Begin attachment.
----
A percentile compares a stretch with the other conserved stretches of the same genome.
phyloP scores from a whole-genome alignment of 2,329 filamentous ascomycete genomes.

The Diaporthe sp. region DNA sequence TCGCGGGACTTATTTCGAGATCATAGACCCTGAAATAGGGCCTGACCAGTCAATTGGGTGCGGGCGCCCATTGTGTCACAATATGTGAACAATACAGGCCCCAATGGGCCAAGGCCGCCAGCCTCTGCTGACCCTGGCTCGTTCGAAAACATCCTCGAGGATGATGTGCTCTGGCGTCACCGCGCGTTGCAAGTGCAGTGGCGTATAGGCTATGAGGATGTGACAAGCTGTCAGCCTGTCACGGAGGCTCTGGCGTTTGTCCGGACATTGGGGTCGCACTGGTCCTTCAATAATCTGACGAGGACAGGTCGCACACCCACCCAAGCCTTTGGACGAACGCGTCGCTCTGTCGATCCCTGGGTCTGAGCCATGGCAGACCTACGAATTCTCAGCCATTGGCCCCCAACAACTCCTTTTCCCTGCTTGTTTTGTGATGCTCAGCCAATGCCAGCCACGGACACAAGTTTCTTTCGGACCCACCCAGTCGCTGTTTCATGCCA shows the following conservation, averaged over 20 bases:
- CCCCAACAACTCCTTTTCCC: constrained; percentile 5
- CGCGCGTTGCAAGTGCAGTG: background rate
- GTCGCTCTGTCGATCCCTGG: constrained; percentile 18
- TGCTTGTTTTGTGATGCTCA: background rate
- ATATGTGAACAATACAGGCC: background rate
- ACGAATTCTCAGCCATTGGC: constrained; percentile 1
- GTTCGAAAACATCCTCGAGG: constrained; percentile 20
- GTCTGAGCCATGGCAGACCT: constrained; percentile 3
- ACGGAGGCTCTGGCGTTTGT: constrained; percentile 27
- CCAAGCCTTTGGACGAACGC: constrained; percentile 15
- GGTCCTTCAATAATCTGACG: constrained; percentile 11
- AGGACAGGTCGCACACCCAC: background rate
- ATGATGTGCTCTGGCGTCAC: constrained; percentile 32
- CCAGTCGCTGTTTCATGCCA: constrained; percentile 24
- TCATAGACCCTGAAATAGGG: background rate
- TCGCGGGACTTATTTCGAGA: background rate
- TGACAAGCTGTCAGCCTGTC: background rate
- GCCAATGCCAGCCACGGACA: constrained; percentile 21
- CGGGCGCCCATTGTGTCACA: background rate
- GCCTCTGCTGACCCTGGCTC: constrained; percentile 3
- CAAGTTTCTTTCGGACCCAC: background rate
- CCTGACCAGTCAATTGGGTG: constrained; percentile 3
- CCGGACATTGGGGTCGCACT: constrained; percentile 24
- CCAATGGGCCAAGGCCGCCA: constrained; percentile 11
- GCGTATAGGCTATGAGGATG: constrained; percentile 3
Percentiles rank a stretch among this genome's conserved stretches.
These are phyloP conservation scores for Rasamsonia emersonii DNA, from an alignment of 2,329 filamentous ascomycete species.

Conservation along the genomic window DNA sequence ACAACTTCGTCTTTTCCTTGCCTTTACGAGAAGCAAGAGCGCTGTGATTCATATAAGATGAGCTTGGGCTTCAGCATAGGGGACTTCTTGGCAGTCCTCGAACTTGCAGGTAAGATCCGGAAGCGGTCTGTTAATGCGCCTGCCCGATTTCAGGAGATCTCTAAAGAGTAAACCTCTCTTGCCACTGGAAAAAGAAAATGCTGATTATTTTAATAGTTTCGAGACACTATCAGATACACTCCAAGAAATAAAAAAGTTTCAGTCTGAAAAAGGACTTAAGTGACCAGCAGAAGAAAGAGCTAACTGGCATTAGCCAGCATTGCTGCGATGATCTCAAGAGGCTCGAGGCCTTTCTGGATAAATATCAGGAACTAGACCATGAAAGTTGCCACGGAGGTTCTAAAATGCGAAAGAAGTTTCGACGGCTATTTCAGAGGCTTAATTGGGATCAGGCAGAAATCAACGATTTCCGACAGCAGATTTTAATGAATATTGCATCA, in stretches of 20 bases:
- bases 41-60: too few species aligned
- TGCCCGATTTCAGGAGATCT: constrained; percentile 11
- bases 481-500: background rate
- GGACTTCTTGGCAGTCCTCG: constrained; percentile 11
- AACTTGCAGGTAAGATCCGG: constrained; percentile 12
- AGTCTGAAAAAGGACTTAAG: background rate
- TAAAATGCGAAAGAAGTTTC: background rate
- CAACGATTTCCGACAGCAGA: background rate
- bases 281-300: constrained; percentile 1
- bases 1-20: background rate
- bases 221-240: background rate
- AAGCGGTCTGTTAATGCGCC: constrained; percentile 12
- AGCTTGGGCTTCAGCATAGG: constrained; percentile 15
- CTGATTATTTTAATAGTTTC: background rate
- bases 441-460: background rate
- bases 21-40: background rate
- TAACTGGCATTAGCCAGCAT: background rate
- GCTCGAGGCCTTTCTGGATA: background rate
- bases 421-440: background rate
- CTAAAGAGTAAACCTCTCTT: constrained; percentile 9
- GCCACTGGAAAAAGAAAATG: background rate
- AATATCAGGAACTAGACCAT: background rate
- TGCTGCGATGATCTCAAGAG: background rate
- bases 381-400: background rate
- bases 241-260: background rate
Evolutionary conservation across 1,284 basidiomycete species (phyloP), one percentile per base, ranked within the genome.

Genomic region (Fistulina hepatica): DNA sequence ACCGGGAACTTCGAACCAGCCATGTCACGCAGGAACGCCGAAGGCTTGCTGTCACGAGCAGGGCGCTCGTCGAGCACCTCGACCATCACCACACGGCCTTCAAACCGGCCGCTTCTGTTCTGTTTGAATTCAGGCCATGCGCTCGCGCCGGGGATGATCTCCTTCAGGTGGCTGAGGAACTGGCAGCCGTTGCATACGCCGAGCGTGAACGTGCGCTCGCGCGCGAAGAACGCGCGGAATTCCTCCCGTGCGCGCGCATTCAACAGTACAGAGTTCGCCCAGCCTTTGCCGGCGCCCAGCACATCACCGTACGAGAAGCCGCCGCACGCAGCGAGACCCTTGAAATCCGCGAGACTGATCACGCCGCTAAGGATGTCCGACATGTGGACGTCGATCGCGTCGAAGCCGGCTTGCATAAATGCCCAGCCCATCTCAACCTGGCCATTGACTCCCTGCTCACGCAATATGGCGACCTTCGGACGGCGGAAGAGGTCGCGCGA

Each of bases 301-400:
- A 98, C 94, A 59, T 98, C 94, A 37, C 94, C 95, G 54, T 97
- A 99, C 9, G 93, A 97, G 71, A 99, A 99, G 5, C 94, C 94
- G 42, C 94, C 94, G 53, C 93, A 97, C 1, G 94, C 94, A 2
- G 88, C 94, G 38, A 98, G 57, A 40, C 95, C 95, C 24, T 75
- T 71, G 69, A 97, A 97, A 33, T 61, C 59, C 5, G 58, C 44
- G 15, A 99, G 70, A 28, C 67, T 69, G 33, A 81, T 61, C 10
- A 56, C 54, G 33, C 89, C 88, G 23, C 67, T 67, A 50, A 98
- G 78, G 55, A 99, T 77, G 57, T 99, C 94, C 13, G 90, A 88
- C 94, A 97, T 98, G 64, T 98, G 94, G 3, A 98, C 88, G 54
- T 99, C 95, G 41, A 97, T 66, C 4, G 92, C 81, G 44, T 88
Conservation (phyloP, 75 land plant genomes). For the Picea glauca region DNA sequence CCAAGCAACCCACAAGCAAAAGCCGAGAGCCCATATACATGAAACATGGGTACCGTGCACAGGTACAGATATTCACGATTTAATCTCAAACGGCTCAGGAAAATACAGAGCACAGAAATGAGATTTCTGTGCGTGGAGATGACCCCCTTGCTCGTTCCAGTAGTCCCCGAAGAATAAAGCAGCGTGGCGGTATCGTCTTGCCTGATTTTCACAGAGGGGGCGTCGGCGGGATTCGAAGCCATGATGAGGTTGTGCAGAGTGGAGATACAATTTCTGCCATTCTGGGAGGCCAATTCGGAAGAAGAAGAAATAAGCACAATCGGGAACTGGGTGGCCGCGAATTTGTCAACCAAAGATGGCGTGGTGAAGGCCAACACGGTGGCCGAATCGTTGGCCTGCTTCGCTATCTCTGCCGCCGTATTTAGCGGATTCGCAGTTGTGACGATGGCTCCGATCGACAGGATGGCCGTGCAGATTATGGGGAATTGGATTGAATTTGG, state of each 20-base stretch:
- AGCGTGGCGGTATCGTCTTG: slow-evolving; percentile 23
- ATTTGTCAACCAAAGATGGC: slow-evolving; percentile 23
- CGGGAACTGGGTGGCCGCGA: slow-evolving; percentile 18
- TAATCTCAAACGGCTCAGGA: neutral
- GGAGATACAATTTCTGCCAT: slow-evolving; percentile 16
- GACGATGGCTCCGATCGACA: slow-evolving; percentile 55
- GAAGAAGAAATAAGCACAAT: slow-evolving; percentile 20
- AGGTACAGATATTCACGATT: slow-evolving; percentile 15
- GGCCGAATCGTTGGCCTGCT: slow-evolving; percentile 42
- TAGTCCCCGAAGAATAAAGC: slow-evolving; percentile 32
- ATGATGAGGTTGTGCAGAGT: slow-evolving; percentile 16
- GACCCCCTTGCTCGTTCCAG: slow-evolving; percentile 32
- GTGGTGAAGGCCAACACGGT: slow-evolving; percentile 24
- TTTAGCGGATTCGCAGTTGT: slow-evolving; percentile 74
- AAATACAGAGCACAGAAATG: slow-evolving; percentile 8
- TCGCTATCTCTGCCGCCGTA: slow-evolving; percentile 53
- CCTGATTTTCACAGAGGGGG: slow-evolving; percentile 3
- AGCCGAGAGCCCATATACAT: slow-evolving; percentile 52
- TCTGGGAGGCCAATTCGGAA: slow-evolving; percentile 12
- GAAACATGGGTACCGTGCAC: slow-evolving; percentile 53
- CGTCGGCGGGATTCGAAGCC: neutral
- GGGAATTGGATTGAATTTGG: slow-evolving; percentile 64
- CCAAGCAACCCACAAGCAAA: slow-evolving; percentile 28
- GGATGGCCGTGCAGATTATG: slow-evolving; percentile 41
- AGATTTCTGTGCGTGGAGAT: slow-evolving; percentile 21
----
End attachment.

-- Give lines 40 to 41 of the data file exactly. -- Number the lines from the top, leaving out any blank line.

- bases 281-300: constrained; percentile 1
- bases 1-20: background rate